Category: Guest Post

Beep! Boop! Bop! It’s Robots! a Flannel Friday Guest Post

Beep! Boop! Bop! It’s Robots! a Flannel Friday Guest Post

I’m so pleased to offer this guest post from Nichole King of the Morgan Hill Library, Santa Clara County Library, in Morgan Hill, CA.  I wasn’t supposed to host Nichole’s entry to this year’s Guest Post Palooza. The blogger who was paired up with Nichole was unavailable and I was the back-up, so this feels a little like fate.  When Nichole planned her blog post, I don’t think she knew that I am a participant in the blog Robot Test Kitchen.  This isn’t about Robot Test Kitchen, rather it’s about adapting old storytime favorites using current and contemporary themes.  I hope you enjoy it as much as I did.  Mollie is hosting the Guest Post Palooza.  Please visit her blog for the whole Guest Post Palooza round-up.  Enjoy, Sharon 

Beep! Boop! Bop! It’s Robots!

Idea #1

As a staple for storytime I’m always looking for a way to use the “B-I-N-G-O” tune with my current theme. For this specific storytime we used R-O-B-O-T. I used our Ellison machine to cut out circles and letters to create the flannel and I made up the words:

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So, You Want to Write a Guest Post! Now What?

So, You Want to Write a Guest Post! Now What?

guest postFor its fourth anniversary, the March 6th Flannel Friday will be Guest Post Palooza — we’re asking Flannel Friday bloggers to open up their blogs and host a post by someone else.  If you’re reading this, it’s very likely that you’re about to write a guest post.

Now what?  I think if you follow these steps, you’ll have a successful post.  And  who knows, maybe you’ll start your own blog!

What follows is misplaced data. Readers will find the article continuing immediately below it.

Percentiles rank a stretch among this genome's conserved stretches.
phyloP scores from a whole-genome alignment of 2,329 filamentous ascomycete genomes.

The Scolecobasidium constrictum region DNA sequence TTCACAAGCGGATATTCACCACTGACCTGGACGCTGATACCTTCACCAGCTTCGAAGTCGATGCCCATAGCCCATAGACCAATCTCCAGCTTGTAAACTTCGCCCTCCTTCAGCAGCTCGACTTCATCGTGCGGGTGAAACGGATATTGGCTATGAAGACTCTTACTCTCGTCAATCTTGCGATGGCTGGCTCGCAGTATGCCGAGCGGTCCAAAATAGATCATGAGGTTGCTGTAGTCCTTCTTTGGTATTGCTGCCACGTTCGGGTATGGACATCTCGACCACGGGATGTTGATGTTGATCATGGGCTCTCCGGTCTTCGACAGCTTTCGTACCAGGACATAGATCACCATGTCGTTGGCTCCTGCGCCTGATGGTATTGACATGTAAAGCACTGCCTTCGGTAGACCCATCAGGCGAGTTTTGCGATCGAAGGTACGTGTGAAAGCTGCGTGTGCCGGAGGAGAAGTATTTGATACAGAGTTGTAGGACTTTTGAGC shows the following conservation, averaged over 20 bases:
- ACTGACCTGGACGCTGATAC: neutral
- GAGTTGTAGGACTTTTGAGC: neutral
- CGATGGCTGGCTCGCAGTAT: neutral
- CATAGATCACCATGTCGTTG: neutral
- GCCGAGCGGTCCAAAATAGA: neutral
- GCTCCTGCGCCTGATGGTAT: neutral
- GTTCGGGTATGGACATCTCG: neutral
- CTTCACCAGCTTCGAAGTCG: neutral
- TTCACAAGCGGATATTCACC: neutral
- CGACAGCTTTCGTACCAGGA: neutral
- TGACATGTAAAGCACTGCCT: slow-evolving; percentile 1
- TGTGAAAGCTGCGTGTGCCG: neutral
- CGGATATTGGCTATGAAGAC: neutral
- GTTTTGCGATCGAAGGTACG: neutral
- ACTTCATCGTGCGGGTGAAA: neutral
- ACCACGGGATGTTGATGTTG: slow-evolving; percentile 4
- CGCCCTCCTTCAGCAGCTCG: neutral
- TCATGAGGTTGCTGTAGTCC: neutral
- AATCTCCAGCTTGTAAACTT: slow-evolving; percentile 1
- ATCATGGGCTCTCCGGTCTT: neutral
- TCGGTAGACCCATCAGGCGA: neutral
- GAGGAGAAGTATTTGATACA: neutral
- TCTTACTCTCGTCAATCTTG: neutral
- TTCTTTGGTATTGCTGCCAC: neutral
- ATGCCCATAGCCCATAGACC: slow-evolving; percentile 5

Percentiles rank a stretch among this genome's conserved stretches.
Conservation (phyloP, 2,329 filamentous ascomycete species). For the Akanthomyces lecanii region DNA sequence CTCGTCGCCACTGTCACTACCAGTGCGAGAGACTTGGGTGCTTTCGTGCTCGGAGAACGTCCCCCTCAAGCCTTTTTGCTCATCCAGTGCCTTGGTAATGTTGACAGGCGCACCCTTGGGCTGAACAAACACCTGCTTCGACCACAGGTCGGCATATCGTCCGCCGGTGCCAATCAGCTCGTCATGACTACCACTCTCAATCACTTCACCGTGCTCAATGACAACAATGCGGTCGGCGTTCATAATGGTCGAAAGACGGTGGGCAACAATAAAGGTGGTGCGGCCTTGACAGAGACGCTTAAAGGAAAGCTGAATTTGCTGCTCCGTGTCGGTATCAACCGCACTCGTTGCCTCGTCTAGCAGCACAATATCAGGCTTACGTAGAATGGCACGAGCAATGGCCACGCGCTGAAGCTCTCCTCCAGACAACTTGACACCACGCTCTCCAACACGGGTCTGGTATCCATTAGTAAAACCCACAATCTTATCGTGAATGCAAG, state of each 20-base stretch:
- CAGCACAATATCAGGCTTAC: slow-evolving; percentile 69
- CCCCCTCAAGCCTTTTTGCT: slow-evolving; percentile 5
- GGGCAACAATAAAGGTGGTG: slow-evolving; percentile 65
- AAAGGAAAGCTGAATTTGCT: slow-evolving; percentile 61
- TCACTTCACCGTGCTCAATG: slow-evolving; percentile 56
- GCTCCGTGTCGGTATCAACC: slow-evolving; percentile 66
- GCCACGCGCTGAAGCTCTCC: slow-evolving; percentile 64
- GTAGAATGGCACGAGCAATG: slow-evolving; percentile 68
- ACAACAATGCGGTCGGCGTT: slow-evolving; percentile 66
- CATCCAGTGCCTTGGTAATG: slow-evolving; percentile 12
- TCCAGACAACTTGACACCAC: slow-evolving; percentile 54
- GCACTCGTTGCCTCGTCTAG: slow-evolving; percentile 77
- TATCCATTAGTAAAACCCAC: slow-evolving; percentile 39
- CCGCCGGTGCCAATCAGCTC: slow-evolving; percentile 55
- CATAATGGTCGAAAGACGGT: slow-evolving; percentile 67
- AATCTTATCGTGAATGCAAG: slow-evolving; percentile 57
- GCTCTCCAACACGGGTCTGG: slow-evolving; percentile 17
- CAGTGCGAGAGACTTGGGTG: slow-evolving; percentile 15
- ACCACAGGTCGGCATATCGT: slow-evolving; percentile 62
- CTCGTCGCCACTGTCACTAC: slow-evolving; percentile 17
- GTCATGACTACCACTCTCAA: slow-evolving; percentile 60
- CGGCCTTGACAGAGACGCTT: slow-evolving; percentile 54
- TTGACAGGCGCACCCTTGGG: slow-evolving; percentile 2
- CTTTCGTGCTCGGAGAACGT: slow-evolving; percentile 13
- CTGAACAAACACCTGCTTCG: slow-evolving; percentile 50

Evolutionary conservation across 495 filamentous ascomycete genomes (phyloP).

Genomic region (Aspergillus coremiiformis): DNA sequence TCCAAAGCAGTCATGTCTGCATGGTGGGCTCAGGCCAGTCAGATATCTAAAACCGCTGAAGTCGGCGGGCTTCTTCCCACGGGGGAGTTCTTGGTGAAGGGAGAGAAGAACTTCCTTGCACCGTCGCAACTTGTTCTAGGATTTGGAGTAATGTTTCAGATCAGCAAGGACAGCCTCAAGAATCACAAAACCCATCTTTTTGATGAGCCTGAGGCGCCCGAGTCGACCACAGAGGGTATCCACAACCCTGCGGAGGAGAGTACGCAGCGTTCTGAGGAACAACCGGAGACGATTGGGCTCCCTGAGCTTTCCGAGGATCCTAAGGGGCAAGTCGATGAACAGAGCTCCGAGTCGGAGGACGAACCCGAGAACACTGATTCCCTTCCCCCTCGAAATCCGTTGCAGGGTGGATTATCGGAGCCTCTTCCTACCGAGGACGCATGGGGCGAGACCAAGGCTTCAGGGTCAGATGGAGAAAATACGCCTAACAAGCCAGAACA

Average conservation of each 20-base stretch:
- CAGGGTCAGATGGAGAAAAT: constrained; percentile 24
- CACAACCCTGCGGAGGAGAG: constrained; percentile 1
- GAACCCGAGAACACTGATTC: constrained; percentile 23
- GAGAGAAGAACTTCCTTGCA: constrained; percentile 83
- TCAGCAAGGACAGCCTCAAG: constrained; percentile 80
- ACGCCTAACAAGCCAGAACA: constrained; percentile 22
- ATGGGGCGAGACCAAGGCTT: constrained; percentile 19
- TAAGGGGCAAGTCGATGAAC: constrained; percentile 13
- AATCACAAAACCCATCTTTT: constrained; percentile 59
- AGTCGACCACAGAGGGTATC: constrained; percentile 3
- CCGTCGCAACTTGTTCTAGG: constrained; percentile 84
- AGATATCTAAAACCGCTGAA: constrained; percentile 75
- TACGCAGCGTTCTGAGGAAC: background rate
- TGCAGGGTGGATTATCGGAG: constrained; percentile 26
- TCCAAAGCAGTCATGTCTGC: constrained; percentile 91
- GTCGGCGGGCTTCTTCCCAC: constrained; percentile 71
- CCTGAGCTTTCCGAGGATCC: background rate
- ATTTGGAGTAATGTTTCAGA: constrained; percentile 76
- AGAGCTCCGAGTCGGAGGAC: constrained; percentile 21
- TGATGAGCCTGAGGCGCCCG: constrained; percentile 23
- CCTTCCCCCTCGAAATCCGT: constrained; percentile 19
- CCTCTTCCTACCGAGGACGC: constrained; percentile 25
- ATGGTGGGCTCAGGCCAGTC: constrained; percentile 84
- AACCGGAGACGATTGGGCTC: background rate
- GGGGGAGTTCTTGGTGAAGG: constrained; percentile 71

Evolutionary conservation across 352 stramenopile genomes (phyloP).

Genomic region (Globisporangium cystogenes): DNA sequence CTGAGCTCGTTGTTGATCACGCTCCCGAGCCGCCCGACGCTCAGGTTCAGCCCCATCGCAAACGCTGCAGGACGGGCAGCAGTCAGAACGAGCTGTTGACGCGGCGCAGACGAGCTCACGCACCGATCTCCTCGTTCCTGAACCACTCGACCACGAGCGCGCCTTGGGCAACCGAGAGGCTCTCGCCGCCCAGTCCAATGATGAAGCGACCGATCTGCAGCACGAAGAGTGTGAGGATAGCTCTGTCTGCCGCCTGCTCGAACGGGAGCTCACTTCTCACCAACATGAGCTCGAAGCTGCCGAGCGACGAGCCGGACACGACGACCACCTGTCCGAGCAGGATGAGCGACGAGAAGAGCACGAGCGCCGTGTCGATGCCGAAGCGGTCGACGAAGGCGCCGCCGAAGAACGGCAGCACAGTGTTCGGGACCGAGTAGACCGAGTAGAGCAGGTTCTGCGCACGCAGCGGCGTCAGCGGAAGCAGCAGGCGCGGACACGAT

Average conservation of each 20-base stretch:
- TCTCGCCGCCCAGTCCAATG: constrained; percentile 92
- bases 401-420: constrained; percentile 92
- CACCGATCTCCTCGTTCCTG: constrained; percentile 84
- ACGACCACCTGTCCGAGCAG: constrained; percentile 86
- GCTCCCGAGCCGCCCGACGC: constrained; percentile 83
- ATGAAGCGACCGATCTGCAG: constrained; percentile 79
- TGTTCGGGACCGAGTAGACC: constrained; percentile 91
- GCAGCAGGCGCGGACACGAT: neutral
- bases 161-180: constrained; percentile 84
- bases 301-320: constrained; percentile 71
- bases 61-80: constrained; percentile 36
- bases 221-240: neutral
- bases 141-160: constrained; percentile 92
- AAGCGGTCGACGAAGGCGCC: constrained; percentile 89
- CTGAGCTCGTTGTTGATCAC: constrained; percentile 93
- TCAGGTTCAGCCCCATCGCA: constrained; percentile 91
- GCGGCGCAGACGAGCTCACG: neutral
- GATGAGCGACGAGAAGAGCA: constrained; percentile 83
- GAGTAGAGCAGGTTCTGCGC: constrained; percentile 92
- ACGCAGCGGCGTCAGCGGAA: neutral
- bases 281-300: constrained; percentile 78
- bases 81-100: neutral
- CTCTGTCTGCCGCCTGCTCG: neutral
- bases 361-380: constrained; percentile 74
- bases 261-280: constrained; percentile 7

1. Write to your host.
Find out the timeline.  How long will it take her/him to upload the post to her blog? Is there anything they need from you? Blogs have formatting limitations and your host will want to make the blog look as good as possible.  An open discussion of what you want the post to look like and how much the blogger can do is the best way to make this work.

2. Plan out your text.
This is just like storytelling.  Like every good story time book, there is repetition.  Build on that. In my post My Red Umbrella by Robert Bright, I focus on the same repetitive line that runs throughout the story.  Honor the author in your post. Don’ t quote the whole book word for word, that feels like a copyright issue.  Instead, sum up the text as much as possible.

I try and find my storytime voice when writing a post. In Make a Pig, which is a very silly flannel, I did my best to convey silliness. Have fun with this.  It isn’t a paper, you won’t be graded (thankfully).

3. Take good pictures
Discuss this with your host.  How do they want you to mail the pictures?  Something’ else? Be clear which picture you want and where you want it attached to the text.

4. Formatting issues
Make sure your host knows what should be italicized, given quotes, bolded, underlined, or hyperlinked.  When adding a link, make sure you copy and paste the exact link you want. For example…if I were to write a blurb about how to find me I might say Sharon is on Twitter @ReadingChick [insert www.twitter.com/readingchick]

5. Search other blogs

  • Find your favorite storytime blog and see how they present their flannelboards.
  • Anne from So Tomorrow wrote a post on So You Want to Flannel Your Fridays Post
  • Look at your host’s blog and get to know how they FF.

 

Guest Post Palooza Announcement

Guest Post Palooza Announcement

guest post final

In March, Flannel Friday will celebrate its fourth anniversary.  To do that, we’re trying something different — we’re inviting people who don’t have blogs to get in on the fun by hosting a Guest Post Party.